General Mediation Information
What is mediation?
Mediation is a process in which a trained, impartial person (or panel) helps disputing parties communicate and understand their concerns and needs in a situation, identify and consider possible solution options, reach a mutually agreeable solution and put the agreement into a written form. A mediator has no decision-making authority. Unlike a judge or an arbitrator, a mediator does not decide what is right or wrong or make suggestions about ways to resolve a problem. Mediation is based on the voluntary cooperation and good faith participation of all parties. Although participation in some mediation programs may be mandatory, reaching agreement is always voluntary.
Mediation is different from counseling, therapy or advocacy. The mediator does not take sides or push for any one solution. Mediators maintain a neutral role. Mediation focuses on the future, not the past, and what will resolve the conflict. Mediation does not replace the need for legal advice or counseling if your “rights” in a situation are the concern.
In addition to the general principles described here, some situations which are appropriate for mediation may be governed by state laws, court rules or local ordinances. It is your responsibility to make sure that any agreement you reach in mediation is in compliance with the law.
The advantages of mediation
In addition to the fact that it is voluntary, mediation is a much less formal process than arbitration or litigation. Sessions are usually scheduled at a time and location convenient to all parties. Disputes are often resolved in less time through mediation than litigation. A typical mediation session lasts two to three hours and most issues are resolved in one session. Because the parties are directly responsible for developing the terms of an agreement, they are more likely to keep the agreement. Participants in mediation reach agreements about 80% of the time and keep those agreements about 90% of the time. Even if a written agreement is not reached, parties may lay groundwork for future agreements by opening lines of communication.
Mediation is private. With the exception of some disputes involving public agencies, mediation sessions are not held in public. All communications and documents, including work notes, made or used during a mediation session are confidential. Under California law, a mediator cannot be required to testify about what was said or written in a mediation if the issue ends up in court.
A successful mediation process can help parties to:
- improve communications
- define issues and concerns
- clarify viewpoints, interests and positions
- generate options and alternatives for resolving problems
- reach general understandings
- develop a settlement agreement that:
- is practical / realistic / workable to implement
- meets the needs of all parties
- is durable over time
- improve relationships
- reduce the time and cost associated with resolving disputes
Mediation Facts & Figures
Information taken from: “NAFCM: On the Move” by Larry Ray, Executive Director, National Association for Community Mediation, Better Business Bureau Solutions, January 1997.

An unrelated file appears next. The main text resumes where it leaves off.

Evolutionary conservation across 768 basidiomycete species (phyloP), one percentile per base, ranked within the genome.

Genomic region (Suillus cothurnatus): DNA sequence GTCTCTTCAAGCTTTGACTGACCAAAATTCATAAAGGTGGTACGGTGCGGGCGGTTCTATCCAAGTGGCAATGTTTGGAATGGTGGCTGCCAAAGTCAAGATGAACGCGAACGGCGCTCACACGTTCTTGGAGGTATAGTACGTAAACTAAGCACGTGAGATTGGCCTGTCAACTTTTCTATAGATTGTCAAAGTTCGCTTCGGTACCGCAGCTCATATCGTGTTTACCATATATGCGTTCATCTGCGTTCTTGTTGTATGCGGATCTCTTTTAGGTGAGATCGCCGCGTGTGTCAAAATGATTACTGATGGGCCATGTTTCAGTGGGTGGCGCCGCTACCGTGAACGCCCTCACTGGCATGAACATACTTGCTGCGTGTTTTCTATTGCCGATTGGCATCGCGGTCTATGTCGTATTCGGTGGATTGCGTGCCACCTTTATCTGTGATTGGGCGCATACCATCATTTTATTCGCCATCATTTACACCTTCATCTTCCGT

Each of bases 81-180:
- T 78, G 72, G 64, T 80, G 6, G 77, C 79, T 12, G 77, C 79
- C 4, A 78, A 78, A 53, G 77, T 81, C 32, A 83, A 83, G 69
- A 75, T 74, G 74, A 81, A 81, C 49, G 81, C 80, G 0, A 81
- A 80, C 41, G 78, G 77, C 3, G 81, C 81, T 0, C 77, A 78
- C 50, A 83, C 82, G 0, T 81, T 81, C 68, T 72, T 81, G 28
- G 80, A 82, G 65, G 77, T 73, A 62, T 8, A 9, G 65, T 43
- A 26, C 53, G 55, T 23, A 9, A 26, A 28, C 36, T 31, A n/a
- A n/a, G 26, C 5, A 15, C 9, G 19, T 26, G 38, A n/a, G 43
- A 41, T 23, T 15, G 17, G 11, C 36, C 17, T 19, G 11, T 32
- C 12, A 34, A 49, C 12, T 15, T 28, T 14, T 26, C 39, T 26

The roots of community mediation are in seeking a better way to resolve conflicts and improve and complement the legal system. Citizens, religious leaders, communities became empowered, realizing they could solve many complaints and disputes in their own communities using mediation. Community Mediation Programs now flourish all across the United States.
National Association for Community Mediation
Founded in 1996, currently represents 225 member organizations in 44 states, US territories and other countries.
Community Mediation Program Statistics
- More than 550 community mediation programs function in the US (grown from 10 comunity mediation centers in 1976.)
- 19,500+ volunteer mediators
- 76,000 citizens trained by community mediation programs
- More than 97,500 disputes (cases) referred on an annual basis
- More than 45, 500 disputes (cases) mediated on an annual basis
Typical community mediation program has staff of 1.5 full time equivalent staff members, 30 active mediators, operates on a budget of $40,000, receives 150 referrals per year and mediates 70 cases per year.
Typical program involved in wide variety of disputes: neighborhood, interpersonal, juvenile, school, victim/offender, court cases and a large number of innovative applications involving prisons, construction sites, AIDS, ADA, race relations, citizen involvement, public policy, agriculture, employment, workplace, community policing, business/ corporate disputes.
Tips on selecting a private mediator
PCRC is one option if are looking for mediation serivces. You may decide that you would prefer to use a private mediator. The following list of questions may serve as a starting point for interviewing a potential private mediator. These questions have been designed to assist you in selecting a mediator who will provide you the services that are best suited to your specific needs.
- Where and when did you receive your training as a mediator?
- Did that training involve supervised practice?
- How many cases have you mediated? Were any of those situations similar to mine?
- Do you have professional training or experience in another field, in addition to mediation?
- Do you subscribe to a professional code of ethics? Do you have a copy of that code?
- Do you belong to a professional mediation organization?
- Can you provide me with references from people who have used your services?
- What style of mediation do you prefer? Directive? Facilitative? Transformative? Other?
- Are your mediation sessions confidential? Is there a signed agreement?
- How long and how frequent are mediation sessions?
- What are your fees? Are they competitive? Do you offer a sliding scale?
- What is included in your fees? Are there any additional costs?